Effect of Tillage and Cover Crops on Corn Yield

TRIAL OBJECTIVE

  • Different tillage practices are utilized by farmers for various reasons including to:

    • Enhance residue decomposition
    • Control pests
    • Conserve soil moisture
    • Deliver fertilizer to the root zone
    • Relieve compaction
  • Farmers also utilize cover crops in their crop production system. Potential benefits of cover crops are:

    • Soil conservation (erosion control) 
    • Soil moisture conservation
    • Weed suppression
    • Improved organic matter
    • Improved soil structure
    • Improved nutrient cycling
  • In 2019, the Monmouth Learning Center established a trial to evaluate the interaction of certain tillage practices with the presence of a cover crop and the effect on corn yield. This is intended to be a long-term trial to monitor both yield and soil quality over time.

     

RESEARCH SITE DETAILS

Location Monmouth, IL Planting Date 4/23/19
Soil Type Silt loam Harvest Date 10/14/19
Previous Crop Corn  Potential Yield (bu/acre) 250
Tillage Type Various Seeding Rate (seeds/acre) 36K

 

  • Five zones were established in the fall of 2018 (Figure 1):
    • Conventional tillage without a cover crop
    • No-till without a cover crop
    • No-till with a cover crop 
    • Strip tillage without a cover crop
    • Strip tillage with a cover crop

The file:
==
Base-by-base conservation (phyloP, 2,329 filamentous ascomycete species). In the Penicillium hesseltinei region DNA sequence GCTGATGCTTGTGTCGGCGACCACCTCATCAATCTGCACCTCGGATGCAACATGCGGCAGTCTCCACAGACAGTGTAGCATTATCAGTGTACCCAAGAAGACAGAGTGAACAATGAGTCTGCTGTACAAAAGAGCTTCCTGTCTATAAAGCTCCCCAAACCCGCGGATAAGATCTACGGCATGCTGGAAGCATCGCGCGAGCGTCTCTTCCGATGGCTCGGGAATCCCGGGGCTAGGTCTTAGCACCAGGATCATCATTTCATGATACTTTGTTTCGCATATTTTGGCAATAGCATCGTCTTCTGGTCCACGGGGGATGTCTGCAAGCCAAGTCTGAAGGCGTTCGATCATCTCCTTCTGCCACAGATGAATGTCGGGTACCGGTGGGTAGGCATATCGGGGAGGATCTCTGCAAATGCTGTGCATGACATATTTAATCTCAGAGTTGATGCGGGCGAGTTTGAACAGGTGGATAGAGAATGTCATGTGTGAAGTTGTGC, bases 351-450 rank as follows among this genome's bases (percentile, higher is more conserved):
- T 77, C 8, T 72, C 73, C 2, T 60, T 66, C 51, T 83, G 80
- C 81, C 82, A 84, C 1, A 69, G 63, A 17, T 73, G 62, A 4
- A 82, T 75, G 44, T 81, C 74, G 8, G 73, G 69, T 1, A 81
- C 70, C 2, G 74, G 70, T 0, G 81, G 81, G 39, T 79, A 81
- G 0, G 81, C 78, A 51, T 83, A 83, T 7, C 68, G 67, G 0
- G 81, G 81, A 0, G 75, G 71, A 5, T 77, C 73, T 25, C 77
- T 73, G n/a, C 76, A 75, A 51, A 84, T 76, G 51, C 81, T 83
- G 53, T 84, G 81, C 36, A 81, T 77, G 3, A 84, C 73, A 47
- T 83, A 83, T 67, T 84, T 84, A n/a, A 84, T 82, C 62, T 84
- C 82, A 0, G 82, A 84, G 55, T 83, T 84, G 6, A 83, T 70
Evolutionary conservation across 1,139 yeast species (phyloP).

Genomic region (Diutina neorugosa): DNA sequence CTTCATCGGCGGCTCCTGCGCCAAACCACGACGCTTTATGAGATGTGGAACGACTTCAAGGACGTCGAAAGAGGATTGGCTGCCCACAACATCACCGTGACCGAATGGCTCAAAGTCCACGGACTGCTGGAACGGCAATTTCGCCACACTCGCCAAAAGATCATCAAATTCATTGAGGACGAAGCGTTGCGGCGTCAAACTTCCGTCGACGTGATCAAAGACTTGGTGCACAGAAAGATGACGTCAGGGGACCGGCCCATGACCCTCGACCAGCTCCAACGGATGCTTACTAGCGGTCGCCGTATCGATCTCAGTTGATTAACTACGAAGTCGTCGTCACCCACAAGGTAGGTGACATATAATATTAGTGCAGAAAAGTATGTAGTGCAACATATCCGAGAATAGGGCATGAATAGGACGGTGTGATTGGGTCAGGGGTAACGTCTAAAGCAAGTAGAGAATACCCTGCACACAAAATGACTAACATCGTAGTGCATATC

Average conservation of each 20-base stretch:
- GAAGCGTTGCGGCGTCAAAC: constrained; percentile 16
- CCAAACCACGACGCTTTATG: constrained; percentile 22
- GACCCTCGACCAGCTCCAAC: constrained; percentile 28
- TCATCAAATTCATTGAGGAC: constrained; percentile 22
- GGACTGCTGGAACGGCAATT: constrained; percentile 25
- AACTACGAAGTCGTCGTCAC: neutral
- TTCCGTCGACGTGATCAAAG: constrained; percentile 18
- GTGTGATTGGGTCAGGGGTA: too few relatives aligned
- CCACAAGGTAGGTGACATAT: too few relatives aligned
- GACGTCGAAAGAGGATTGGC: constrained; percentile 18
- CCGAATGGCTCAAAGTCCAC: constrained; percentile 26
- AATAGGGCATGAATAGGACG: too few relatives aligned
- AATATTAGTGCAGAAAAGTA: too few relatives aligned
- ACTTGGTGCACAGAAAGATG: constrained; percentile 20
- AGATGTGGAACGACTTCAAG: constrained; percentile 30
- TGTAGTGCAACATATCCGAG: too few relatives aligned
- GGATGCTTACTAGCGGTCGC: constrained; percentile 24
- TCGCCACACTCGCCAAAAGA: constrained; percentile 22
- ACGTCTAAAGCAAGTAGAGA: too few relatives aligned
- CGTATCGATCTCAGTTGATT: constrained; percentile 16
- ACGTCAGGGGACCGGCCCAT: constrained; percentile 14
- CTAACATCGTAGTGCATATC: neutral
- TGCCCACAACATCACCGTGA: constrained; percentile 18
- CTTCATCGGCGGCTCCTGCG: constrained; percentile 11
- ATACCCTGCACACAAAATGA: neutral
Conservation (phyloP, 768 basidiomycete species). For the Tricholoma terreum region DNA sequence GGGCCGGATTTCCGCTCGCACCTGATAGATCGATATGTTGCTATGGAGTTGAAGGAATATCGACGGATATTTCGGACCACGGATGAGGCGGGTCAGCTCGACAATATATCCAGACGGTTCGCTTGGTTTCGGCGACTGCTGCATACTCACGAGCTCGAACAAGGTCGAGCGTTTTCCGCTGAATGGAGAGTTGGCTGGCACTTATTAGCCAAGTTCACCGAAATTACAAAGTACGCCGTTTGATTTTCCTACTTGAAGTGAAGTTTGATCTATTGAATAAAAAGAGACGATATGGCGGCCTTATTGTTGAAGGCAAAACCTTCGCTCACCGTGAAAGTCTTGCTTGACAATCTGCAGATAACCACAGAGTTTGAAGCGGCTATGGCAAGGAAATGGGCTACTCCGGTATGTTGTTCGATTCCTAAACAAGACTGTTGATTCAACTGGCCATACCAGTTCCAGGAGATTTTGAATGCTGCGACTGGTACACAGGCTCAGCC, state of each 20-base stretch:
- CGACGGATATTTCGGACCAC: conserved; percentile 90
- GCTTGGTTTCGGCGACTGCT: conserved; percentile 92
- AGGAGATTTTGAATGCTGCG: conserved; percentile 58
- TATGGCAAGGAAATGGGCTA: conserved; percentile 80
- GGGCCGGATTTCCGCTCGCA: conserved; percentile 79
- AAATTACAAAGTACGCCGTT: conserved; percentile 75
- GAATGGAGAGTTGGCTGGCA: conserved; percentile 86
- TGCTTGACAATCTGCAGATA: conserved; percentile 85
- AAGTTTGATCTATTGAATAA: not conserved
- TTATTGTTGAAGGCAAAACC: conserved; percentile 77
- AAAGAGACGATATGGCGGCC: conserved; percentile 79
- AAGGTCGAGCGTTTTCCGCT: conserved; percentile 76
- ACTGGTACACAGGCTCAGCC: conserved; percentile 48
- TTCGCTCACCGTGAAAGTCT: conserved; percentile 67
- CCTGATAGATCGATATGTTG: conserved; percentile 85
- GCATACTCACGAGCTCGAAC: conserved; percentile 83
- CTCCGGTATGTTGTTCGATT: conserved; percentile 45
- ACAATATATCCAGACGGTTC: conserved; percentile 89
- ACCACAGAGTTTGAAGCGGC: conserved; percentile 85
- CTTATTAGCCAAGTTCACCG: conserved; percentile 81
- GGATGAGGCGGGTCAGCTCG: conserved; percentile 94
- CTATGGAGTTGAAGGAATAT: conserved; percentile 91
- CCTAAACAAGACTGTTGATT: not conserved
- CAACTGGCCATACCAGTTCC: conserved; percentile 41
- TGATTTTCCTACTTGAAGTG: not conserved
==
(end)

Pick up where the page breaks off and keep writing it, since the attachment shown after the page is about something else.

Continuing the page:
• Cereal rye was sown in the relevant zones and respective tillage operations were performed in the fall of 2018.

  • Following cover crop termination, a 114-day RM SmartStax® RIB Complete® corn blend product was planted in all plots. 

  • Grain was harvested and adjusted to 15% moisture.

Figure 1. Map of tillage and cover crop plots. CC = cover crop.

UNDERSTANDING THE RESULTS

Figure 2. Average corn yield after being planted in various combinations of tillage with or without a cover crop.
  • In this trial, no-till plots had the lowest corn yield (Figure 2). Prolonged cold temperatures prior to planting likely hindered residue decomposition and seedling emergence, potentially affecting yields in those plots.1 Rising temperatures after planting likely promoted rapid residue decomposition, which could reduce the amount of nitrogen available during the early season as microbes utilize soil nitrogen when decomposing crop residue.2

  • Yields were similar between the strip-tilled plots and the conventionally-tilled plot.

     

KEY LEARNINGS

  • This was the first year of this trial; establishing tillage zones and improving soil structure and quality takes time.

  • Cover crops may have other benefits beyond yield: moisture conservation, weed suppression, and nutrient cycling. These benefits are less tangible but may have an effect on profit potential.

  • The Monmouth Learning Center has committed to conducting this study on a long-term basis to monitor the effects on yield and soil quality over time.

Sources:

1Archontoulis, S. and Castellano, M. 2018. Soil water, residue, and nitrogen status entering the 2018 growing season. Iowa State University. https://crops.extension.iastate.edu/.

2University of Nebraska – Lincoln. 2017. Crop residue removal: impacts on yield. No-Till Farmer. https://www.no-tillfarmer.com.

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